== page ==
Many people do not realise that summer is an excellent time for planting trees. Most people think of winter as the best time for this, but many trees and plants can easily be transplanted in summer. Many of these need to be repotted anyway during their first two years, so that provides a great opportunity. Additionally, most pruning is done in winter, so there should be no problem with transplanting either.
According to tree lopping Sydney owner Michael Dunia, there are many different types of trees, each with unique qualities. Some grow well in warm weather while others prefer colder climates, but all plants will thrive on sun and water. This makes summer the perfect time to plant.
Here are some common trees that are best planted during the summer months.
Spring-blooming trees, including cherries, are typically planted in spring or early summer when the soil is still moist from winter rains. However, some varieties blossom during warmer months, so before planting check whether your tree blooms earlier or later than most other cherry trees. If planting more than one variety near each other it is recommended to choose early flowering varieties for the front of the border, and later flowering varieties for the back.
These trees are best planted in spring or early summer after all danger of frost has passed. They prefer full sun but can tolerate partial shade, especially in hot climates.
These deciduous shrubs should be planted during late winter or early spring so they have time to settle before blooming during warmer months. They require fertile soil with good drainage and require lots of water when first getting established. In areas where forsythia grows as a perennial, it is recommended to remove any dead stalks from previous years by about mid-summer to prevent rot from forming around the area where new growth will begin to appear in spring.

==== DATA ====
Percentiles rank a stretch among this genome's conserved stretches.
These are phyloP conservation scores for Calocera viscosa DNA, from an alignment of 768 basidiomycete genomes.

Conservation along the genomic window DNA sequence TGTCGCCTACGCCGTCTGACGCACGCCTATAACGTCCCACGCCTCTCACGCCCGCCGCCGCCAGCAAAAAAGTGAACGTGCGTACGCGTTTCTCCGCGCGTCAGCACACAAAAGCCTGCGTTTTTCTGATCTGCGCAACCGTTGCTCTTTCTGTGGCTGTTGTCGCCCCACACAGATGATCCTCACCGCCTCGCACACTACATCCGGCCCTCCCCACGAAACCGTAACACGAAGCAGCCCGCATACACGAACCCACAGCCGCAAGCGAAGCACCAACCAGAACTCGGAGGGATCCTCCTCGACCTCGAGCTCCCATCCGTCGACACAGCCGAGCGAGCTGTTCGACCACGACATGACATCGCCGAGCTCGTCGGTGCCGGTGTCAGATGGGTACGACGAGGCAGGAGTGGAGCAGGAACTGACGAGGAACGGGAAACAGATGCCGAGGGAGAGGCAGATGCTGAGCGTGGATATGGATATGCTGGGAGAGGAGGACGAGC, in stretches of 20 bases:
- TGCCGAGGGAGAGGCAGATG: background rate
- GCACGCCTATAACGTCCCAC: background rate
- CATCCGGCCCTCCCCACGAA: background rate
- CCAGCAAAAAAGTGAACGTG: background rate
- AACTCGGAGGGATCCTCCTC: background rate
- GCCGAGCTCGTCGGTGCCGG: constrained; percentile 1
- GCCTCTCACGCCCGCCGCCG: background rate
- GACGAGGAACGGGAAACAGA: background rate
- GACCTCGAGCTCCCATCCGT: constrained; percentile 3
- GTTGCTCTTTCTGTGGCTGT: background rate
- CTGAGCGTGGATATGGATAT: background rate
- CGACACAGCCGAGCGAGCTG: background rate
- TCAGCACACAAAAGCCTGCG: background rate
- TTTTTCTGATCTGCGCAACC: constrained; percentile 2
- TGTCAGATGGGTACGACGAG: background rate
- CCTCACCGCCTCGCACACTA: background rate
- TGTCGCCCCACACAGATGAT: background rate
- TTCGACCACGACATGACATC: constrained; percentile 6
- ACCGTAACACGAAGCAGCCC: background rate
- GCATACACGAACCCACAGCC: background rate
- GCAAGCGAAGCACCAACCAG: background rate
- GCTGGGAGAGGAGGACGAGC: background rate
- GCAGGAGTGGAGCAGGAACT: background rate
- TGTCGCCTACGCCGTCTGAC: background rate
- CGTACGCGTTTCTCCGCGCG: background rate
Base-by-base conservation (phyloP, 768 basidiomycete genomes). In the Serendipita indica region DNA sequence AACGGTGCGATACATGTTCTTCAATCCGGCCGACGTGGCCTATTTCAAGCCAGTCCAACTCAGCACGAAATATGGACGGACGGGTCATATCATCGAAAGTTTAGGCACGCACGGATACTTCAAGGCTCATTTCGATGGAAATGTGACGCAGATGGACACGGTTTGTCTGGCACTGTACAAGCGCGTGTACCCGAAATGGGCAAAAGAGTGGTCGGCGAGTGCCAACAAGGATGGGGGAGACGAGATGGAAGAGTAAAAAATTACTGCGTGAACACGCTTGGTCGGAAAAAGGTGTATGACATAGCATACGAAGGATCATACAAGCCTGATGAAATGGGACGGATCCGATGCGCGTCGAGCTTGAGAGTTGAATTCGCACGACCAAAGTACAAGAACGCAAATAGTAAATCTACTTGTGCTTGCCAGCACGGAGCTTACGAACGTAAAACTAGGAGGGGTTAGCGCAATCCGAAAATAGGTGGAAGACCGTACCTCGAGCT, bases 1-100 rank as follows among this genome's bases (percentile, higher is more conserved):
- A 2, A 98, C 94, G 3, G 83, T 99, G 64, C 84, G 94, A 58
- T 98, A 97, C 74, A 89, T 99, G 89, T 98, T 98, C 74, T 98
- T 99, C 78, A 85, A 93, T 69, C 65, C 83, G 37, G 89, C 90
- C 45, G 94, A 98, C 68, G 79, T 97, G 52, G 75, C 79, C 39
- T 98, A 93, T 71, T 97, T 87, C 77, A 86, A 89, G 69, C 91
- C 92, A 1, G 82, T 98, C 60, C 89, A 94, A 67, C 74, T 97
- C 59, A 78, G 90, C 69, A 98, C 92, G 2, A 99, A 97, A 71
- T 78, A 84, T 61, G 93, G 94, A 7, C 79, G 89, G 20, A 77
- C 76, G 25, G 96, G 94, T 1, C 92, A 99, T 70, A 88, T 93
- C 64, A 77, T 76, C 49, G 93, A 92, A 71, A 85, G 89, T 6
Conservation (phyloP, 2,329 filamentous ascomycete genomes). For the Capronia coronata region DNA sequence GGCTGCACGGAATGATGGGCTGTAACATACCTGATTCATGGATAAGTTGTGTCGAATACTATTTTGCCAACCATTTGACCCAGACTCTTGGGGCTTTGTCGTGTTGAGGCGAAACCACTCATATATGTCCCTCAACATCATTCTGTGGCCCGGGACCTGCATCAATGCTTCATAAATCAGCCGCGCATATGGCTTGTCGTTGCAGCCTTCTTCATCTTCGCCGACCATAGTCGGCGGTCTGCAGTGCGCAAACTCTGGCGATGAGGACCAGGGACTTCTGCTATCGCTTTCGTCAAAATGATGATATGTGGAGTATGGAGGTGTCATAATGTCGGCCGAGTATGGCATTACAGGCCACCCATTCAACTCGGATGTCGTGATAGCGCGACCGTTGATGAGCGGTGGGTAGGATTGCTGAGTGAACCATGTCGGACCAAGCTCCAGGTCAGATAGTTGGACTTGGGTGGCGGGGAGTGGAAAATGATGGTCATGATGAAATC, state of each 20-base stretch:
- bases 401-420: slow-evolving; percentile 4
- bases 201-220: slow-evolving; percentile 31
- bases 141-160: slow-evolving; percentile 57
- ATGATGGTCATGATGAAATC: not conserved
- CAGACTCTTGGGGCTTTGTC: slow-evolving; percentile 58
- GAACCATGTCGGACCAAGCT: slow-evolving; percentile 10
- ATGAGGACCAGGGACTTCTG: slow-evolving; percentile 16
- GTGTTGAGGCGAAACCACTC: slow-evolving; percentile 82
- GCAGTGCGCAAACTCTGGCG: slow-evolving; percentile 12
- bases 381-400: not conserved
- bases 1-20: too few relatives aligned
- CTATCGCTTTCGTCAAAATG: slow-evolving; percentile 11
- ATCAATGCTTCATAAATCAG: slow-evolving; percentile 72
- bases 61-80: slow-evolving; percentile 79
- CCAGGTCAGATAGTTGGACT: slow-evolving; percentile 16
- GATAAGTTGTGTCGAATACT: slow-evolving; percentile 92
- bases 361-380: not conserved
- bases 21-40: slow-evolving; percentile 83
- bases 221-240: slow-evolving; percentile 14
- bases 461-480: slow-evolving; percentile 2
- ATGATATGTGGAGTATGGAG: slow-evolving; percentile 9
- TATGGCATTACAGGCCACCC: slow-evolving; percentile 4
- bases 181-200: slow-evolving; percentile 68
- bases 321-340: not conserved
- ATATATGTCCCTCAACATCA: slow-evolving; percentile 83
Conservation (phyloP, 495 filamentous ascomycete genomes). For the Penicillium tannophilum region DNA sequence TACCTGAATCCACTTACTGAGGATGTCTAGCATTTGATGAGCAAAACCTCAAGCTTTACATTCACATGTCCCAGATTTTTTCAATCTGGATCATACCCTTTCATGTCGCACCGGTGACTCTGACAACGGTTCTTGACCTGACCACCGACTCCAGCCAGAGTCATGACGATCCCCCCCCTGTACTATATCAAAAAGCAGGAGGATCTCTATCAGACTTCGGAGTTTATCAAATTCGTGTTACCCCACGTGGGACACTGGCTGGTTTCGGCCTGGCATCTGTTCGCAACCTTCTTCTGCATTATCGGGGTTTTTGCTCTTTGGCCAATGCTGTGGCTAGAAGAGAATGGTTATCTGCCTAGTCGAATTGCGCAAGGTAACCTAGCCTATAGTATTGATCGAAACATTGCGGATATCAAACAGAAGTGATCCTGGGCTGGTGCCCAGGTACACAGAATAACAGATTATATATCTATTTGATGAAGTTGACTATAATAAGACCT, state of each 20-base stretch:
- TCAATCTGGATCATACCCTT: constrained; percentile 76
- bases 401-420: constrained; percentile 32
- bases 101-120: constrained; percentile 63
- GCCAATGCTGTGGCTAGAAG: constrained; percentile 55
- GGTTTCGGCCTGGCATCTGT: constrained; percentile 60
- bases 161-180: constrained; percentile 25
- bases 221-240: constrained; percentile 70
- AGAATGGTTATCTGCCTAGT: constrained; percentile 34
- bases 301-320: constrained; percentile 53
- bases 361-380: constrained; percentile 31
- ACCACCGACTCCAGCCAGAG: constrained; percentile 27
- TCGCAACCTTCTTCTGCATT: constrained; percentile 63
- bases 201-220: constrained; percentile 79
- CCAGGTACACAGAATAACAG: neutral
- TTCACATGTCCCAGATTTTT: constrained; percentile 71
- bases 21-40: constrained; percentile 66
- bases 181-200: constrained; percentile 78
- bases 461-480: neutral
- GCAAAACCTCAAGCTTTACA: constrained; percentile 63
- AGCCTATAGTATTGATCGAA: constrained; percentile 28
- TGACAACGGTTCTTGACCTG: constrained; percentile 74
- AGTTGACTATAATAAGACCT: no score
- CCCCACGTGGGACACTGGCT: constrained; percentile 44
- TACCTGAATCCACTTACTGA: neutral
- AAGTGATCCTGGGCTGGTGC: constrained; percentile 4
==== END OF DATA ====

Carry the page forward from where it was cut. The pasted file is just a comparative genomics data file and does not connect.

These trees should be planted in late winter or early spring and require full sun with moist, but well-drained soil. They will tolerate almost any type of soil as long as it drains well.
Most maples prefer cooler summers than those found at latitudes below 51 degrees North, however, some varieties do better in warmer climates such as the sycamore maple (Acer pseudoplatanus). These trees should be planted in autumn or early spring when the ground is still moist from rain or melted snow. They need fertile soil that is looser and deeper than that which is preferred by most other deciduous trees for good root growth.
Oaks require well-drained soil and for this reason, they do best in locations where water doesn’t collect. They should be planted in autumn or early spring on an overcast day when the temperature is around 45 degrees F to 50 degrees F (7 to 10 degrees C).
Like many fruit trees, pears prefer cooler climates than those found at latitudes below 38 degrees North. They should be planted during autumn and will tolerate partial shade more than most other fruit trees. Keep in mind that pear trees may grow fast, reaching heights of up to 60 feet (18 metres), so make sure to plant them in a location with enough space for growth.
These small ornamental flowering trees should be planted in late autumn or early spring. They require at least 3 hours of direct sunlight per day and well-drained soil which is rich with organic matter, but may not tolerate wet soils for extended periods.
Roses prefer full sun exposure, however, they can also grow decently well in partial shade if it’s only an hour or two during the hottest part of the afternoon. Roses should be planted from autumn to early spring as soon as there is no longer a threat of frost. They prefer fertile, loamy soil with good drainage and lots of water while first getting established.
In most cases, your local arborist can give you the best advice about which plants are best suited to your local climate.